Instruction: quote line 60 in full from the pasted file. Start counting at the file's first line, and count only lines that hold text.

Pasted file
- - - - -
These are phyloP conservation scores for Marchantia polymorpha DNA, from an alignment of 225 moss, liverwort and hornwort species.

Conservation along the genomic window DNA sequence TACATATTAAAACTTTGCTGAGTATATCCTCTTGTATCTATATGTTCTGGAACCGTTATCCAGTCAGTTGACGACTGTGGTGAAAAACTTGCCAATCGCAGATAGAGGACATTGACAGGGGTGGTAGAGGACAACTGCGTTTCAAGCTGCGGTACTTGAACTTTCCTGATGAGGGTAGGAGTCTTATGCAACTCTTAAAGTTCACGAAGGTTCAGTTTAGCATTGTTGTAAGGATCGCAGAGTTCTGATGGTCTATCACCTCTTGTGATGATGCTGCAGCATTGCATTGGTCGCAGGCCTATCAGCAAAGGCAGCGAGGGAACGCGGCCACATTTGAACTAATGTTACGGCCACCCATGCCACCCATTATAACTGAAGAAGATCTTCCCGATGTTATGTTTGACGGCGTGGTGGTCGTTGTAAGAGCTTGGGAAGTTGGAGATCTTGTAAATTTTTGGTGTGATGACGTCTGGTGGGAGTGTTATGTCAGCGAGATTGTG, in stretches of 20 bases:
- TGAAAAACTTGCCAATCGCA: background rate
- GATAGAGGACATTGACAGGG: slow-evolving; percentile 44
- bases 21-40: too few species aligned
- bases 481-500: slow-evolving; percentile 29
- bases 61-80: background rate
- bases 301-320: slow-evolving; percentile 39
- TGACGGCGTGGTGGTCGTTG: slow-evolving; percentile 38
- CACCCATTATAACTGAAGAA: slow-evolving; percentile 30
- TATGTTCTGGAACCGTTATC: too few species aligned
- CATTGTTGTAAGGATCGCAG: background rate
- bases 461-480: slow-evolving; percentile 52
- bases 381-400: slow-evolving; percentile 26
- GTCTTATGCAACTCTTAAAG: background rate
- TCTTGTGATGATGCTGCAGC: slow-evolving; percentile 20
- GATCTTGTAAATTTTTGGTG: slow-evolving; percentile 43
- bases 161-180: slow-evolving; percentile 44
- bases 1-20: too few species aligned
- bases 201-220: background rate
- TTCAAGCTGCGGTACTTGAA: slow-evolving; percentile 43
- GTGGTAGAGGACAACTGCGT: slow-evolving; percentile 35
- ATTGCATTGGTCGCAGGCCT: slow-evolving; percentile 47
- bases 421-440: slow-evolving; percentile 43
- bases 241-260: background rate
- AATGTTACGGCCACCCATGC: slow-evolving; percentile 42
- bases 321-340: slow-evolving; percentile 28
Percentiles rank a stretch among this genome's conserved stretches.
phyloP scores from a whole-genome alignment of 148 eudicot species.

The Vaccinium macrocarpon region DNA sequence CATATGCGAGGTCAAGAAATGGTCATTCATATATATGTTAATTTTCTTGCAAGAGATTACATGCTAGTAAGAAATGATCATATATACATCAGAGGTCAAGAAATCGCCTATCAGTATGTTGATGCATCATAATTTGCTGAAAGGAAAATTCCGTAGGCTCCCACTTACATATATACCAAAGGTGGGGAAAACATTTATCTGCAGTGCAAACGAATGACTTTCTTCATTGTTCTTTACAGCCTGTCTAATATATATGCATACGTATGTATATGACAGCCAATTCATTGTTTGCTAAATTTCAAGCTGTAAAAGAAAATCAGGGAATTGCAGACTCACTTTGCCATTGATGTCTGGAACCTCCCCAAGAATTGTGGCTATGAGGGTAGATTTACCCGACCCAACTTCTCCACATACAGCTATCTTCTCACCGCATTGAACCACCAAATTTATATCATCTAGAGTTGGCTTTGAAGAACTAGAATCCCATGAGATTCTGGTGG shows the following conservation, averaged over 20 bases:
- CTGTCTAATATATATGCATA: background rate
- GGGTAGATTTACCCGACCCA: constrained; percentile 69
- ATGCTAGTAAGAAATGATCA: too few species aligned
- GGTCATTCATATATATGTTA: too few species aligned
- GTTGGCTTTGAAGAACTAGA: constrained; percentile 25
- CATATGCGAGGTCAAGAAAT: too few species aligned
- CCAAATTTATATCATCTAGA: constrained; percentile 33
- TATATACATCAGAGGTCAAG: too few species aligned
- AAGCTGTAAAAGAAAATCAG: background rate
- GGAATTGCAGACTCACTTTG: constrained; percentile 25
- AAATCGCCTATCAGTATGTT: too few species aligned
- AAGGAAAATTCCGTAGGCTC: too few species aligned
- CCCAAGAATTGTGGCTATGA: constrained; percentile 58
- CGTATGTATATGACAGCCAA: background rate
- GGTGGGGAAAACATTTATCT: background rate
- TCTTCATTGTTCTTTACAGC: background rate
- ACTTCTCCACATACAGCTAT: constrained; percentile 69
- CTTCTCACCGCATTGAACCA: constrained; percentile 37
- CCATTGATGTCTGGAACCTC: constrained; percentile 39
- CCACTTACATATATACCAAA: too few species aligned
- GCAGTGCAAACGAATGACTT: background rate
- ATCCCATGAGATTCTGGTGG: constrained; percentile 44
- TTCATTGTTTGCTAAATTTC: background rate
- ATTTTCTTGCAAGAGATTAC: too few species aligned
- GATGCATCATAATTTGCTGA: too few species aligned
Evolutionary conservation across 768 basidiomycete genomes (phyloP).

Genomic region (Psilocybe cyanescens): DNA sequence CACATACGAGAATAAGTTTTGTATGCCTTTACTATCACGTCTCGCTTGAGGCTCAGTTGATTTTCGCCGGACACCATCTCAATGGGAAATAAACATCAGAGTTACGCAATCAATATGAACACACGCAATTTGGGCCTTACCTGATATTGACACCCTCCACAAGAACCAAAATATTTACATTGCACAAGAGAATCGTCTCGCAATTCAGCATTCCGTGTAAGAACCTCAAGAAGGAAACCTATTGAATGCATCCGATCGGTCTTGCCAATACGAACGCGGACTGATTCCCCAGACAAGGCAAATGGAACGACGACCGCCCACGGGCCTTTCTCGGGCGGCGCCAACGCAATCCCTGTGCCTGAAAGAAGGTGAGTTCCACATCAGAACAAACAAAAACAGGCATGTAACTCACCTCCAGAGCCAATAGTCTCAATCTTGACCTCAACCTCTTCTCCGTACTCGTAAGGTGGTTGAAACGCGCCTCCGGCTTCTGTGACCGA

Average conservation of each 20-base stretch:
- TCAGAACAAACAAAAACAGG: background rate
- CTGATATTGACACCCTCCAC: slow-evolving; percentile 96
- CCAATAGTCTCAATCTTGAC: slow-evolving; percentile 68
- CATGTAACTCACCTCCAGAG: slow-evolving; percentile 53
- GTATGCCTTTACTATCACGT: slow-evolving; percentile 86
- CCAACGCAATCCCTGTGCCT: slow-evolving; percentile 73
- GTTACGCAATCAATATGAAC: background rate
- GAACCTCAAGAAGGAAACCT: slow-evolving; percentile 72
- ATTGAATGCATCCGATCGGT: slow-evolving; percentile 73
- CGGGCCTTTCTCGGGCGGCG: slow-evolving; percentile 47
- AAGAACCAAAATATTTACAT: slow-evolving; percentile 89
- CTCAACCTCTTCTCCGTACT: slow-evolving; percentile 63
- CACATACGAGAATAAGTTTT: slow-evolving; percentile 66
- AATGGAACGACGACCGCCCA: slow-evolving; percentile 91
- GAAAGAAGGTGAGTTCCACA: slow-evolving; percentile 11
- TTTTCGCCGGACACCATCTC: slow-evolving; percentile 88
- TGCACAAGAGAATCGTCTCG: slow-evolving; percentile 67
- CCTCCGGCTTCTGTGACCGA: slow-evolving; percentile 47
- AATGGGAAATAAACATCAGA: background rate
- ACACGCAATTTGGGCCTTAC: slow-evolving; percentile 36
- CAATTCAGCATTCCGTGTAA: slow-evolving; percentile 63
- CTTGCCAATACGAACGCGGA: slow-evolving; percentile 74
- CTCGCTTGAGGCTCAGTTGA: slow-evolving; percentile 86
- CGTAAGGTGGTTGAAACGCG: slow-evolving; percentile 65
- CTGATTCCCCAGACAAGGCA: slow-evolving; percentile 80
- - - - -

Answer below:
- CTGATATTGACACCCTCCAC: slow-evolving; percentile 96